EMS Agency/Employer Responsibilities • Provides training (initial and annual) to all EMS providers on this law, procedures for submitting an ERF and provisions of the Agency/Employers’ Exposure Control Plan (OSHA) • Maintains records of disease exposures as per OSHA Blood Borne Pathogen standards (R)
EMS Agency/EmployerResponsibilities • If appropriate, reports refusal of testing by the source to the EMS provider and assists them in obtaining a court order for source patient blood testing. • Reports testing results immediately by case number, not name, to the exposed EMS provider • Ensures that exposed EMS provider receives a confidential medical evaluation, Post Exposure Prophylaxis (PEP) and follow-up according to OSHA regulations and CDC recommendations.
Responsibilityfor payment of fees • The Agency/Employer of the exposed EMS provider is responsible for all medical charges to the EMS provider and the Source Patient. • These costs can be addressed by Workers Compensation and or insurance. • Costs billed must be within the Labor Commission fee schedule
Exposure Control Plan • OSHA 1910.1030 • Title: Bloodborne Pathogens • 1910.1030(c)(1)(i) “Each employer having an employee(s) with occupational exposure as defined by paragraph (b) of this section shall establish a written Exposure Control Plan designed to eliminate or minimize employee exposure.”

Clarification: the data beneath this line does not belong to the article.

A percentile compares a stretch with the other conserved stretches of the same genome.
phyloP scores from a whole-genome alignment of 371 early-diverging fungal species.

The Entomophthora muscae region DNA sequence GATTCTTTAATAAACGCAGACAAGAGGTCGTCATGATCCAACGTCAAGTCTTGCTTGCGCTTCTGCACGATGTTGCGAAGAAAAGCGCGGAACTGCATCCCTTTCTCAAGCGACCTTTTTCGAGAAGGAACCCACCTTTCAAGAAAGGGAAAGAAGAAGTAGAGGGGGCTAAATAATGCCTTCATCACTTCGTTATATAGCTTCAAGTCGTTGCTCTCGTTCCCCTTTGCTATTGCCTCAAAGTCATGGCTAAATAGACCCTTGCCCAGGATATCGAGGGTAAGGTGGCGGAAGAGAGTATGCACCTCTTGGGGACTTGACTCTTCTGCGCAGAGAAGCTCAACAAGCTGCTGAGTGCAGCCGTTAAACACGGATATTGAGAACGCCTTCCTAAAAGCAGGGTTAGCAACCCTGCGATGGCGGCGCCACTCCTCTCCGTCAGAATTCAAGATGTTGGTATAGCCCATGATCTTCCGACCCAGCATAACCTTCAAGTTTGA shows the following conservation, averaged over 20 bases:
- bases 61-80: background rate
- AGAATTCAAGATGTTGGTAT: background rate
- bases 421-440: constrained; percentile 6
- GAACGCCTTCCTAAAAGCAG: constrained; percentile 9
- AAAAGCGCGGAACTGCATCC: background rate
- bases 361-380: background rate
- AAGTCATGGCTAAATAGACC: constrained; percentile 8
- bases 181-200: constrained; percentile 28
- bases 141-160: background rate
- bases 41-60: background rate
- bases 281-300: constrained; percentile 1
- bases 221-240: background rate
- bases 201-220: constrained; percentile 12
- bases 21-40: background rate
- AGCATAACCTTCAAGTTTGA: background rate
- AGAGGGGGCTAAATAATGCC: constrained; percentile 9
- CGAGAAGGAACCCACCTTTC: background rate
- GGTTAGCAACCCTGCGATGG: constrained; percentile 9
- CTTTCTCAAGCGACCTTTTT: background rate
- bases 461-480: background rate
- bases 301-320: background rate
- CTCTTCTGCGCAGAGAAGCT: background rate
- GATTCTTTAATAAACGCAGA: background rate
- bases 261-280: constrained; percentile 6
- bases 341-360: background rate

Exposure Control Plan • Who qualifies as an “employer” in this regulation? • Utah Labor Commission UOSHA Compliance Assistant Shaheen Safiullah gives the following definition…. • “As long as employees are paid for their services they are considered employees. They would be covered by OSHA regulations. The regulations do not apply If they are purely volunteers ( no payment).”
Exposure Control Plan • If you do not have an Exposure Control Plan… Do Not Despair!!!! This can be done… • By following the information in the Standard • By adapting a plan already written • By filling in the blanks of one of the sample Exposure Control Plans available. • See resources in your handouts.
Other Regulations that may influence your implementation • For Fire Departments adopting NFPA Standards • NFPA 1581 “Standard on Fire Department infection Control Program” • NFPA 1582 “Standard on Medical requirements for Fire Fighters” • CDC Guidelines “Updated U.S. Public Health Service Guidelines for the Management of Occupational Exposures to HBV, HCV, and HIV and Recommendations for Postexposure Prophylaxis” • Information needed by the Healthcare Professional treating the EMS provider [Required by 1910-1030(f)(3)(ii)]
ConclusionsEncourage your EMS providers to.. • Observe universal precautions. • Report and document all incidents, even if they are unsure it is necessary • Keep forms and instructions at hand (with SMIRFs). • Follow all instructions when exposed. • NEVER ASSUME the rest of the system will work as planed. • The most important acronym of all for your agency and your people is… CYA
Thank You,Stay Safe And Have Fun!! Salt Lake City Fire Department Division of EMS/Safety and Wellness EMT Coordinator Dorrell Henderson